You don’t have to travel far to find a dog lying in the sun.
Just about anywhere you see dogs, you’ll find one laid out on the ground, basking away.
Even indoors, most dogs will find a sunny spot to nap.
Often, though, you’ll see them panting as they are lying there.
And it leaves one to wonder if they are actually suffering and, perhaps, just too tired to move.
The truth is that dogs, in general, love the sun.
Let’s take a look at why and what’s going on when they are enjoying the sun’s rays.
2 Common Reasons Dogs Love to Sunbathe
While we don’t know everything that’s going through a pup’s mind while lying in the sun, there are two reasons we know they love it.
It Feels Good
Dogs are remarkably like humans in many ways.
We love the feel of the sun on our skin and the relaxation that goes along with just lying there.
Granted, there are some extremely hot days when sunbathing feels more like torture, but we enjoy it most of the time.
Your dog is the same way.
The sun’s rays feel good, and they help to regulate your dog’s body temperature.
It produces the same results as cuddling, making your pup feel warm and secure.
And because it feels good, dogs repeat the behavior.
It’s Healthy for Them
As with humans, dogs get vitamin D from the sun.
Vitamin D is imperative for bones, nerves, and muscles in humans and dogs.
With humans, vitamin D is absorbed directly into our skin.
With dogs, their fur prevents skin absorption.
However, it sits on and in their fur.
When they groom themselves, they ingest it.
Like other animals, dogs rely on their instincts.
They don’t understand that they need to lie in the sun to get vitamin D or how it helps their bodies.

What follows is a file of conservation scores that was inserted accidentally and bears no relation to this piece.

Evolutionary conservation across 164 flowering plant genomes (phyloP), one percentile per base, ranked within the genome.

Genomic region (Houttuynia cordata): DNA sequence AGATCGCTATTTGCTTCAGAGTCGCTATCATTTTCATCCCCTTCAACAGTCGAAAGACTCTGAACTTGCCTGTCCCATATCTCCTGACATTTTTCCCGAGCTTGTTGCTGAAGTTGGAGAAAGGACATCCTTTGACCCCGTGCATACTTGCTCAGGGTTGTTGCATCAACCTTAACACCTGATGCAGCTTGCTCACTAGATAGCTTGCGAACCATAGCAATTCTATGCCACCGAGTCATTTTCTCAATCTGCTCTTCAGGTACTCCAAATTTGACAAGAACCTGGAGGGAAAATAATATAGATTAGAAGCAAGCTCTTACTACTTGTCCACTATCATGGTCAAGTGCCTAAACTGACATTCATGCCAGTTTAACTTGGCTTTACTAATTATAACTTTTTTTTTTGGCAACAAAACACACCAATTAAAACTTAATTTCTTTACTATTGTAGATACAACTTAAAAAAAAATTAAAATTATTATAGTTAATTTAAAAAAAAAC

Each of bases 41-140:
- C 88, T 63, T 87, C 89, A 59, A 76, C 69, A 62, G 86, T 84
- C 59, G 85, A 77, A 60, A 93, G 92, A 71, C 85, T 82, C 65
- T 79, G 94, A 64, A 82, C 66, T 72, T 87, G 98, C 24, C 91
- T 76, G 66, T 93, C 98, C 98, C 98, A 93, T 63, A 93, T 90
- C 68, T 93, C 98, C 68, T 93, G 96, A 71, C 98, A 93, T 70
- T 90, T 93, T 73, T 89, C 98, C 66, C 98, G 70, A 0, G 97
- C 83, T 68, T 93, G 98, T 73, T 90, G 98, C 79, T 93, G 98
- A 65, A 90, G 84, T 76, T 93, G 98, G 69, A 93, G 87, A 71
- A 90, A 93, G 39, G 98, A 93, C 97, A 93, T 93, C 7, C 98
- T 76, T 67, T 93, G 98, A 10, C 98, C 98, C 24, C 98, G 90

However, their instincts tell them that they need to lie in the sun, and they follow those instincts.
Can Sunbathing Be Dangerous for Dogs?
Too much direct sun exposure can certainly impact any two-legged or four-legged being.
It’s essential that you take precautions to limit the danger.
Like humans, dogs can experience sunburn and even skin cancer.
Of course, those with thick, long, dense fur are at lower risk for these issues.
Hairless breeds or those with very thin, short coats typically suffer more.
Additionally, the lighter the color of the fur, the greater the risk.
Tips for Doggy Sunbathing
Following these tips can allow your dog to enjoy the sun while minimizing potential harm.
Any time your dog will be out in the sun, he’ll need to stay hydrated.
No matter how much he may be enjoying it, the heat can cause dehydration and exhaustion.
Keep a water source close by so that he can replenish his fluids as needed.
Limit Exposure Time
There are no set guidelines for how long your dog should bask in the glory of the sun, but about 20 or 30 minutes should be sufficient.
If you notice them panting too much or acting strangely before that time is up, you might need to shorten it.
And the hotter the day, the shorter that time should probably be.
Have a Cool Spot
At some point, your dog is going to get hot and want a break from the sun.
It’s best to have some sort of shady spot available for these times.
If you have a shade tree in your yard, you are all set.
If not, you can purchase a dog shade bed, set up a tent area, or put up a dog house.
Have water available there, too, so your furry friend can enjoy a full cool down.
Use Doggy Sunscreen
If you plan on being outside for a long time, you’ll want to protect your pup.
Pick up some sunscreen that’s safe for him.
Don’t use yours as it likely contains zinc oxide — a hazardous ingredient to pets.
Visit your favorite pet store for dog-friendly sunscreen instead.
This would be especially true if you’ll be heading to the beach, hiking, camping, or similar activity.
And if your backyard stays covered in sunlight, they’ll need some any time they’ll be hanging out there for a while.
Your dog is similar to you in many ways.
You can allow him to enjoy the sun every day if you wish.
If you follow the tips listed above and basic safety precautions that you would follow yourself, you can potentially prevent sunburn, sunstroke, and skin cancer.